Is Apple Losing its Cool?
For years Apple has been seen as hip, cool, and friendly, but has that happy reputation begun to sour? In recent months Apple, had cops raid the house of a blogger who wrote about the unreleased iPhone he got his hands on, made Ellen DeGeneres apologize on national television for dissing the iPhone, taken what seems to be a pretty personal jab at Adobe and their Flash brand (Apple says the move is purely business), and banned an app created by Pulitzer Prize winner Mark Fiore because it “contains content that ridicules public figures…”. This once friendly tech-giant seems to be turning in to a grumpy version of its former self.
On top of that, a battle has been brewing between Apple and Google, two industry giants with rival technologies, for the top spot in the future of mobile phones. Since its release in 2007, the iPhone has changed the way the world interacts with their phones, but Google’s Android devices are poised to give Apple a run for their money. Why? It’s simple – Android phones have something iPhones do not – more freedom. Freedom to choose your mobile carrier; Android phones are widely available on multiple carriers, while iPhones are exclusively on AT&T (at least for the time being). Freedom to design what and how you want to; Android phones are considered to be open source (app developers can create what they want, how they want) and iPhones are not (app developers have to play by Apple’s rules).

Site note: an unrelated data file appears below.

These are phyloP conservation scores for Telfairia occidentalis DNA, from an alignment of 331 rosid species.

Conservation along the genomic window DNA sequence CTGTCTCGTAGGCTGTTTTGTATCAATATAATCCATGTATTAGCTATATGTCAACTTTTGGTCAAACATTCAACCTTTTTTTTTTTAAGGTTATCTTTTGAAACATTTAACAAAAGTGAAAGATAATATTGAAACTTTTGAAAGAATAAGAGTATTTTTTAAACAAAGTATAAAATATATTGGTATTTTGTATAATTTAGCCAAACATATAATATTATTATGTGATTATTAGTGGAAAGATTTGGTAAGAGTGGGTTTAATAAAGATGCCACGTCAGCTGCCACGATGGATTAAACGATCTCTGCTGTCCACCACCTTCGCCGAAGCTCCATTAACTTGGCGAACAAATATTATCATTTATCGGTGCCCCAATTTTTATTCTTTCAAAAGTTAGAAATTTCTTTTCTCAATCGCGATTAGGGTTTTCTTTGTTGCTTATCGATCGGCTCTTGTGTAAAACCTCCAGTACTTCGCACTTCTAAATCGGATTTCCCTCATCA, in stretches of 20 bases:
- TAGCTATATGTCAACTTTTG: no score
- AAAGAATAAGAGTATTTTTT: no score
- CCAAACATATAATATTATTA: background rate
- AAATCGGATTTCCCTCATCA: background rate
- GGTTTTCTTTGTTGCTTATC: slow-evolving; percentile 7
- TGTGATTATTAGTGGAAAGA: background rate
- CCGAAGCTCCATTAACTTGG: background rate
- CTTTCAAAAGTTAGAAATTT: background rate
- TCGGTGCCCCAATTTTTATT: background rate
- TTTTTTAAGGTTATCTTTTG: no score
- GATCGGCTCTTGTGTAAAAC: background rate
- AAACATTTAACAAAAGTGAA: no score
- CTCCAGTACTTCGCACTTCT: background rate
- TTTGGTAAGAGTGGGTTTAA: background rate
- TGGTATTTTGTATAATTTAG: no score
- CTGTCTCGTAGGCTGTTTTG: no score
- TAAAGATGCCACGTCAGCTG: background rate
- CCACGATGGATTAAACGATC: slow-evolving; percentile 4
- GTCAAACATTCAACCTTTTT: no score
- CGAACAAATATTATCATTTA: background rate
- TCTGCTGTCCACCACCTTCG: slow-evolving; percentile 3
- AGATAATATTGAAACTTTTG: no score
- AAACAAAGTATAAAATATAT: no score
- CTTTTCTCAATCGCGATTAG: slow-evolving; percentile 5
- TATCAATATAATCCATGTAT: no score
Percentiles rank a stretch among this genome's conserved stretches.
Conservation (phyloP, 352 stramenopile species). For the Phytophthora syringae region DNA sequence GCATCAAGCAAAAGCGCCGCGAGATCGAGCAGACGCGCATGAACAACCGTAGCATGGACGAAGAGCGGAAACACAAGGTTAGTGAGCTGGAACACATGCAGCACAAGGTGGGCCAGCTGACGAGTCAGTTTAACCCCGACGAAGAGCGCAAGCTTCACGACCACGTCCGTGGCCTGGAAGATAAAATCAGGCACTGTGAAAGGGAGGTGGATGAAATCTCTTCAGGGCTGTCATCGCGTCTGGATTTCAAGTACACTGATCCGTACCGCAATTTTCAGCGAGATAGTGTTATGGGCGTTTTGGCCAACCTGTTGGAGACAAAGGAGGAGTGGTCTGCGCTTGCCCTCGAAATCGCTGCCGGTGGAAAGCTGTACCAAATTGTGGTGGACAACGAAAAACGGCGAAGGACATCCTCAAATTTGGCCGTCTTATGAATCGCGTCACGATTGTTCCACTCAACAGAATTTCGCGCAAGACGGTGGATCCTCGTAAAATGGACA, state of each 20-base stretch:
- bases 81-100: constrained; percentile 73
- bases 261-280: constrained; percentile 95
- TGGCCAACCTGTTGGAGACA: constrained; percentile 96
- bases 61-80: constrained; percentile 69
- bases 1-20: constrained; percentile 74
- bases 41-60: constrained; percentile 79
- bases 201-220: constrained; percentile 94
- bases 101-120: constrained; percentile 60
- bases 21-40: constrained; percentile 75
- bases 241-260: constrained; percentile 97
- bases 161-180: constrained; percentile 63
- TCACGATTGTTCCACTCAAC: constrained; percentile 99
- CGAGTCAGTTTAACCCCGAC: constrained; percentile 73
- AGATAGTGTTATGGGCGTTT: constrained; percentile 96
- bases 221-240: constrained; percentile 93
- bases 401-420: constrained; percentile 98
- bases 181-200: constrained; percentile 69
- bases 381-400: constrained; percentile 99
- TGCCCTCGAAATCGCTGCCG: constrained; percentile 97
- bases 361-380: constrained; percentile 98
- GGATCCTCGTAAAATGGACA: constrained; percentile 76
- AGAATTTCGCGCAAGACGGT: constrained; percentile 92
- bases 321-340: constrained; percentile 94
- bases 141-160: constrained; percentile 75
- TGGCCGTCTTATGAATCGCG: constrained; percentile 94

Another big difference is Androids are in the works with Adobe to become Flash enabled, while iPhones are not; iPhones support HTML5, the newest version of HTML. HTML5 allows audio and video to be handled by the browsers, meaning plug-ins (like Adobe’s Flash) are no longer required. So why the battle between Flash and HTML5 – and why does it matter if Apple uses HTML5? The problem is that most of the Web is currently using Flash. The change to HTML5 will force sites to redo their coding from Flash to HTML5, a long and costly process. In the meantime, iPod, iPhone, and iPad users will not be able to view Flash content on their devices, limiting the sites they can fully surf.
So what is a marketer to do to ensure that their ads won’t get lost in the battle? The safest bet is not to put all your eggs in one basket – banking on one technology or device can lead to disaster if customer sentiment suddenly changes or there is a glitch in technology that sends users running straight for the next-best-thing. While it is important to adapt to changes in technology it is also important to be realistic and understand that changes don’t always occur over night. Do what is right for your company and your audience; don’t get caught up in any back-and-forth between feuding corporations. Keep your focus on your customer and you will come out on the other side of this tech war unscathed.